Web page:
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Hips don't lie

Posted on 24-07-2018 by Becky Desjardins

 

Whenever the whale team goes to a work on a specimen recently washed up, we know we have a rather disgusting challenge in front of us. One of the trickiest things when removing the many pounds of flesh is to be careful not to lose the tiny pelvic bones.

The pelvic bones are the small bones underneath the tailvertebrae. A close up of the bones is shown underneath the skeleton.

 

These two bones are embedded in the flesh around the genital area and because they are relatively small and not attached to the larger skeletal system. The pelvic bones are slightly curved and nearly symmetrical, with one on the left side of the body and one on the right.  They vary in size and shape between species. Sometimes they can be nearly impossible to find. In fact, when you look at mounted whale skeletons in any museum, sometimes they might have only one pelvic bone, and sometimes they don’t have any! This means the whale cutter was unsuccessful in finding them during the preparation as all cetaceans have them.

For many years scientists believed that they were remnants of hind legs. Cetaceans are descended from Indohyus, a terrestrial animal with four legs. Though it probably resembled something like a small deer, researchers believe that it fed like a hippopotamus, an aquatic grazer.  This changed about 40 million years ago, when Indohyus became an aquatic dweller,  and later became the whales and dolphins we see swimming in our oceans today. Researchers believed that in a few million years, because of lack of use, maybe whales and dolphins would lose these bones entirely.  

The Remingtonocetus. This extinct precessor of the cetaceae lived about 45 million years ago.

 

Research from 2014 found a very different explanation for these bones. That is, pelvic bones aren’t remnants, but instead an important part of cetacean reproduction. Attached to the pelvic bones are muscles which control the movement of the penis. Whales and dolphins mate in water, which can be challenging, so the ability to control the penis is important.

The researchers studied the pelvic bones of 130 individuals from 29 species in museum collections.  Within the sample there was lots of variation in the size and shape of pelvic bones. Larger and more curved pelvic bones meant larger genitalia, however, large pelvic bones did not necessarily mean a larger animal. Promiscuous species have the largest pelvic bones, for example, the La Plata dolphin (Pontoporia blainvillei), a species of monogamous river dolphin, had the smallest pelvic bone. The largest was found in the Right Whale (Eubalaena glacialis), a species in which the  females mate with multiple males, sometimes at the same time.  In these situations, a male with pelvic bones able to support a larger more dextrous penis would have the most success.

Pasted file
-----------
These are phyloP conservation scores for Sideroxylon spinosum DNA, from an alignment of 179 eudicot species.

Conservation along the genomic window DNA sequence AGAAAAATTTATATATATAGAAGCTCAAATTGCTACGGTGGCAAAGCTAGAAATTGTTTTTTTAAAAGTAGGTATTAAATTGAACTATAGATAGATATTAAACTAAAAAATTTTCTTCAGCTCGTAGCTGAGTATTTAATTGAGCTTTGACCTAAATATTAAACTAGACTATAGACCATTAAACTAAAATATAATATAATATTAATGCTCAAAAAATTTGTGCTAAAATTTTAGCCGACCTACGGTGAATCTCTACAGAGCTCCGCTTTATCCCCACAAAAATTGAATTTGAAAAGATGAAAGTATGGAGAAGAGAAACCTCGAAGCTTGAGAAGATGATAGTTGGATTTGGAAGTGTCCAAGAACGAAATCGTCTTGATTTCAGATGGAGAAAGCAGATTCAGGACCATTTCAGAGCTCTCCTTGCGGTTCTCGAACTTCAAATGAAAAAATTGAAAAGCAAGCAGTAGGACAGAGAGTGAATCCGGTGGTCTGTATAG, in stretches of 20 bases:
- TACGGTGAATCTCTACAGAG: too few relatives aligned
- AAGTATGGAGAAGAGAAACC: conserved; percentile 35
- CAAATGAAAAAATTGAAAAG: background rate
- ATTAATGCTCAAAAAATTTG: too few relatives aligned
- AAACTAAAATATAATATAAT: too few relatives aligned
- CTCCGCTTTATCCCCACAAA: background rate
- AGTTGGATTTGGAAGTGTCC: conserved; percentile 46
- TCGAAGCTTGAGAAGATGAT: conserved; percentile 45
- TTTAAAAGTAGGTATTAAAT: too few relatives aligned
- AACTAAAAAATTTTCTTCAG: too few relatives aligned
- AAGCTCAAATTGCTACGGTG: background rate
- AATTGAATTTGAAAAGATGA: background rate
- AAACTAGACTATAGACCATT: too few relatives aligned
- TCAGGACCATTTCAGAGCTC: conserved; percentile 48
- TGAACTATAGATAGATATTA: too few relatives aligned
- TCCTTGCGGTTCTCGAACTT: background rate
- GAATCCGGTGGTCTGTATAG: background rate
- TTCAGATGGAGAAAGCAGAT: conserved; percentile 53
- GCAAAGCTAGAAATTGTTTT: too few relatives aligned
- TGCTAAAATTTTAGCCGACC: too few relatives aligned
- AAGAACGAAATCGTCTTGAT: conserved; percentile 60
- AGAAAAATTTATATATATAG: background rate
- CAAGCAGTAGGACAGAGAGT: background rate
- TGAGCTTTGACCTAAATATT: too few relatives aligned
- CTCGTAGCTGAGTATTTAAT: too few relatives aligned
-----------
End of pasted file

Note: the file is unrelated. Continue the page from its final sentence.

These dolphins are trying to interact in some under water copulation.

 

Females have pelvic bones as well, but it is unclear what their purpose is. Perhaps some degree of movement of the vagina is required for underwater copulation. Or it could be a side effect of sexual selection in males.

There could be more secrets waiting to be unlocked regarding whale pelvic bones, and other bones as well.  This is one of the reasons why we keep so many whales at the museum, so useful data sets can be created. And it is also the reason why when working on a freshly dead whale we proceed with care to record every bit of data, and save every bone, no matter how challenging the job is!

 

References

Dines JP, Otárola-Castillo E, Ralph P, et al. Sexual selection targets cetacean pelvic bones. Evolution; international journal of organic evolution. 2014; 68(11):3296-3306. doi:10.1111/evo.12516.

Thewissen JG, et al. Whales originated from aquatic artiodactyls in the Eocene epoch of India. Nature. 2007 Dec 20; 450(7173):1190-4.

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